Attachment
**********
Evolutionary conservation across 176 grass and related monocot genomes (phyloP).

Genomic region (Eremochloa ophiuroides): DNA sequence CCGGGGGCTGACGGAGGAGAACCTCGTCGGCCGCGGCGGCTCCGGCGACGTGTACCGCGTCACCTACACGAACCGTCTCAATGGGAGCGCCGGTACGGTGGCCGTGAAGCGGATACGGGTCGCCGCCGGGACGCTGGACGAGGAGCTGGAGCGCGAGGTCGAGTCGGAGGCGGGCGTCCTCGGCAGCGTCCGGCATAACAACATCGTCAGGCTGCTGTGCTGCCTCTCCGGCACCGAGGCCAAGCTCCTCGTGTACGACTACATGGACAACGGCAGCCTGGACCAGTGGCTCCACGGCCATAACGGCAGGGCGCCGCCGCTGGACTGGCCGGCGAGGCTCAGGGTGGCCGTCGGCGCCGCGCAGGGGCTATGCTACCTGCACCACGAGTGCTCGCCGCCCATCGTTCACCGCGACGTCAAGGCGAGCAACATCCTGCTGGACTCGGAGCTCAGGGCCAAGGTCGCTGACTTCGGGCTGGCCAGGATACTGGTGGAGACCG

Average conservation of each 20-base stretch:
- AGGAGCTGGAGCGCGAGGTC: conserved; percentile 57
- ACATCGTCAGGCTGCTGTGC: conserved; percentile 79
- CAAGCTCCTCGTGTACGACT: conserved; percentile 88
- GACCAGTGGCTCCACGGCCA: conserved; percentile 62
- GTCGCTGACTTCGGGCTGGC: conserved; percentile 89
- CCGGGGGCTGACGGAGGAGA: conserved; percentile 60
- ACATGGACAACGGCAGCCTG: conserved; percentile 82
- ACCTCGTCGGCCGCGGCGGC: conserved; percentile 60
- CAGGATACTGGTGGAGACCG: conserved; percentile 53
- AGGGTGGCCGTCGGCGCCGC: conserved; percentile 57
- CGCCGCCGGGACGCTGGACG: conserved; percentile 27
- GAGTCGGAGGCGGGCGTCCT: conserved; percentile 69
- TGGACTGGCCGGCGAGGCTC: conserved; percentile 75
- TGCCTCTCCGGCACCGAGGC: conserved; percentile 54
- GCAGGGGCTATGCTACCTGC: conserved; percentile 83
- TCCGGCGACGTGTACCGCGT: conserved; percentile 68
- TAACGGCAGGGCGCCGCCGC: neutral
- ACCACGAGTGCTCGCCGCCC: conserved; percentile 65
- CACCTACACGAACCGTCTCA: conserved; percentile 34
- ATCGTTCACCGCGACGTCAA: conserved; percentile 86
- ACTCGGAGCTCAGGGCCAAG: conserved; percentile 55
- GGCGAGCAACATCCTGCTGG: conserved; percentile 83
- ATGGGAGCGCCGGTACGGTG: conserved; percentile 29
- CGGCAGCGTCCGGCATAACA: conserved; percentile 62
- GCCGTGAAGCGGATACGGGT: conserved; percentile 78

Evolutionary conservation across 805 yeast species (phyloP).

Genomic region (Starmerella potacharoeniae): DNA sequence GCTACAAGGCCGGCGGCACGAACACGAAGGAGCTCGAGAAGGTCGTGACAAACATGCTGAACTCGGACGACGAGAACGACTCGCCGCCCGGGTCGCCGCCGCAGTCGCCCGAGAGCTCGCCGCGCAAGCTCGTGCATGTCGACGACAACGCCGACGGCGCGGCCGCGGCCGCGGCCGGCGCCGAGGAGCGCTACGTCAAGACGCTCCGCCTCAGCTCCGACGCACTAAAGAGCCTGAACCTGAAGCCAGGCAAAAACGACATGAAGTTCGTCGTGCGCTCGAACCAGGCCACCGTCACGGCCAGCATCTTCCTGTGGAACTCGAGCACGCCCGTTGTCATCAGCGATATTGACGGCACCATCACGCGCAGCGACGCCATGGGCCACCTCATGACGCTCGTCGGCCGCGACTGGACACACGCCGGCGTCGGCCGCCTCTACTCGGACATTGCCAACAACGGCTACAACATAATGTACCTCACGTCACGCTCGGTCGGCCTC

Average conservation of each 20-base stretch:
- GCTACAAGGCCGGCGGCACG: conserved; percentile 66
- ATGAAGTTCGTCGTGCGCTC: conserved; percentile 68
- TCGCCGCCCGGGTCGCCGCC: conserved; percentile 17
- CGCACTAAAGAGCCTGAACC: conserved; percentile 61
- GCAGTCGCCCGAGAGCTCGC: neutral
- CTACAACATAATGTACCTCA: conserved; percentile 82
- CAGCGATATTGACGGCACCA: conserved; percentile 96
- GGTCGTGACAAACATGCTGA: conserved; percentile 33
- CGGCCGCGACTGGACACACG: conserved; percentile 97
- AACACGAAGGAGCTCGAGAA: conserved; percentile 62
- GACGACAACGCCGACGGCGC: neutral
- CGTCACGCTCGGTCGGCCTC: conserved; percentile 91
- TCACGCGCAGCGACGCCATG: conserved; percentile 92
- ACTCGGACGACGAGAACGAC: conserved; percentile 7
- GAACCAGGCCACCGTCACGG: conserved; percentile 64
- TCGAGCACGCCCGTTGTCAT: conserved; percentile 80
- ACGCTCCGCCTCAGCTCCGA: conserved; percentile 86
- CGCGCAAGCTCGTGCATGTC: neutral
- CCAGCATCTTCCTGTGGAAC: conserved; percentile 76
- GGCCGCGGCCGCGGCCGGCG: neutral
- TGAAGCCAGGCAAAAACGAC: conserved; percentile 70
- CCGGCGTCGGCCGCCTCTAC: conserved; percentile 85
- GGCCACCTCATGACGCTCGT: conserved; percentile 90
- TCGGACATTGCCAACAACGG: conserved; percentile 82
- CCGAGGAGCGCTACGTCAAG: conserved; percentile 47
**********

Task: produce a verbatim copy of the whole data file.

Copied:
Evolutionary conservation across 176 grass and related monocot genomes (phyloP).

Genomic region (Eremochloa ophiuroides): DNA sequence CCGGGGGCTGACGGAGGAGAACCTCGTCGGCCGCGGCGGCTCCGGCGACGTGTACCGCGTCACCTACACGAACCGTCTCAATGGGAGCGCCGGTACGGTGGCCGTGAAGCGGATACGGGTCGCCGCCGGGACGCTGGACGAGGAGCTGGAGCGCGAGGTCGAGTCGGAGGCGGGCGTCCTCGGCAGCGTCCGGCATAACAACATCGTCAGGCTGCTGTGCTGCCTCTCCGGCACCGAGGCCAAGCTCCTCGTGTACGACTACATGGACAACGGCAGCCTGGACCAGTGGCTCCACGGCCATAACGGCAGGGCGCCGCCGCTGGACTGGCCGGCGAGGCTCAGGGTGGCCGTCGGCGCCGCGCAGGGGCTATGCTACCTGCACCACGAGTGCTCGCCGCCCATCGTTCACCGCGACGTCAAGGCGAGCAACATCCTGCTGGACTCGGAGCTCAGGGCCAAGGTCGCTGACTTCGGGCTGGCCAGGATACTGGTGGAGACCG

Average conservation of each 20-base stretch:
- AGGAGCTGGAGCGCGAGGTC: conserved; percentile 57
- ACATCGTCAGGCTGCTGTGC: conserved; percentile 79
- CAAGCTCCTCGTGTACGACT: conserved; percentile 88
- GACCAGTGGCTCCACGGCCA: conserved; percentile 62
- GTCGCTGACTTCGGGCTGGC: conserved; percentile 89
- CCGGGGGCTGACGGAGGAGA: conserved; percentile 60
- ACATGGACAACGGCAGCCTG: conserved; percentile 82
- ACCTCGTCGGCCGCGGCGGC: conserved; percentile 60
- CAGGATACTGGTGGAGACCG: conserved; percentile 53
- AGGGTGGCCGTCGGCGCCGC: conserved; percentile 57
- CGCCGCCGGGACGCTGGACG: conserved; percentile 27
- GAGTCGGAGGCGGGCGTCCT: conserved; percentile 69
- TGGACTGGCCGGCGAGGCTC: conserved; percentile 75
- TGCCTCTCCGGCACCGAGGC: conserved; percentile 54
- GCAGGGGCTATGCTACCTGC: conserved; percentile 83
- TCCGGCGACGTGTACCGCGT: conserved; percentile 68
- TAACGGCAGGGCGCCGCCGC: neutral
- ACCACGAGTGCTCGCCGCCC: conserved; percentile 65
- CACCTACACGAACCGTCTCA: conserved; percentile 34
- ATCGTTCACCGCGACGTCAA: conserved; percentile 86
- ACTCGGAGCTCAGGGCCAAG: conserved; percentile 55
- GGCGAGCAACATCCTGCTGG: conserved; percentile 83
- ATGGGAGCGCCGGTACGGTG: conserved; percentile 29
- CGGCAGCGTCCGGCATAACA: conserved; percentile 62
- GCCGTGAAGCGGATACGGGT: conserved; percentile 78

Evolutionary conservation across 805 yeast species (phyloP).

Genomic region (Starmerella potacharoeniae): DNA sequence GCTACAAGGCCGGCGGCACGAACACGAAGGAGCTCGAGAAGGTCGTGACAAACATGCTGAACTCGGACGACGAGAACGACTCGCCGCCCGGGTCGCCGCCGCAGTCGCCCGAGAGCTCGCCGCGCAAGCTCGTGCATGTCGACGACAACGCCGACGGCGCGGCCGCGGCCGCGGCCGGCGCCGAGGAGCGCTACGTCAAGACGCTCCGCCTCAGCTCCGACGCACTAAAGAGCCTGAACCTGAAGCCAGGCAAAAACGACATGAAGTTCGTCGTGCGCTCGAACCAGGCCACCGTCACGGCCAGCATCTTCCTGTGGAACTCGAGCACGCCCGTTGTCATCAGCGATATTGACGGCACCATCACGCGCAGCGACGCCATGGGCCACCTCATGACGCTCGTCGGCCGCGACTGGACACACGCCGGCGTCGGCCGCCTCTACTCGGACATTGCCAACAACGGCTACAACATAATGTACCTCACGTCACGCTCGGTCGGCCTC

Average conservation of each 20-base stretch:
- GCTACAAGGCCGGCGGCACG: conserved; percentile 66
- ATGAAGTTCGTCGTGCGCTC: conserved; percentile 68
- TCGCCGCCCGGGTCGCCGCC: conserved; percentile 17
- CGCACTAAAGAGCCTGAACC: conserved; percentile 61
- GCAGTCGCCCGAGAGCTCGC: neutral
- CTACAACATAATGTACCTCA: conserved; percentile 82
- CAGCGATATTGACGGCACCA: conserved; percentile 96
- GGTCGTGACAAACATGCTGA: conserved; percentile 33
- CGGCCGCGACTGGACACACG: conserved; percentile 97
- AACACGAAGGAGCTCGAGAA: conserved; percentile 62
- GACGACAACGCCGACGGCGC: neutral
- CGTCACGCTCGGTCGGCCTC: conserved; percentile 91
- TCACGCGCAGCGACGCCATG: conserved; percentile 92
- ACTCGGACGACGAGAACGAC: conserved; percentile 7
- GAACCAGGCCACCGTCACGG: conserved; percentile 64
- TCGAGCACGCCCGTTGTCAT: conserved; percentile 80
- ACGCTCCGCCTCAGCTCCGA: conserved; percentile 86
- CGCGCAAGCTCGTGCATGTC: neutral
- CCAGCATCTTCCTGTGGAAC: conserved; percentile 76
- GGCCGCGGCCGCGGCCGGCG: neutral
- TGAAGCCAGGCAAAAACGAC: conserved; percentile 70
- CCGGCGTCGGCCGCCTCTAC: conserved; percentile 85
- GGCCACCTCATGACGCTCGT: conserved; percentile 90
- TCGGACATTGCCAACAACGG: conserved; percentile 82
- CCGAGGAGCGCTACGTCAAG: conserved; percentile 47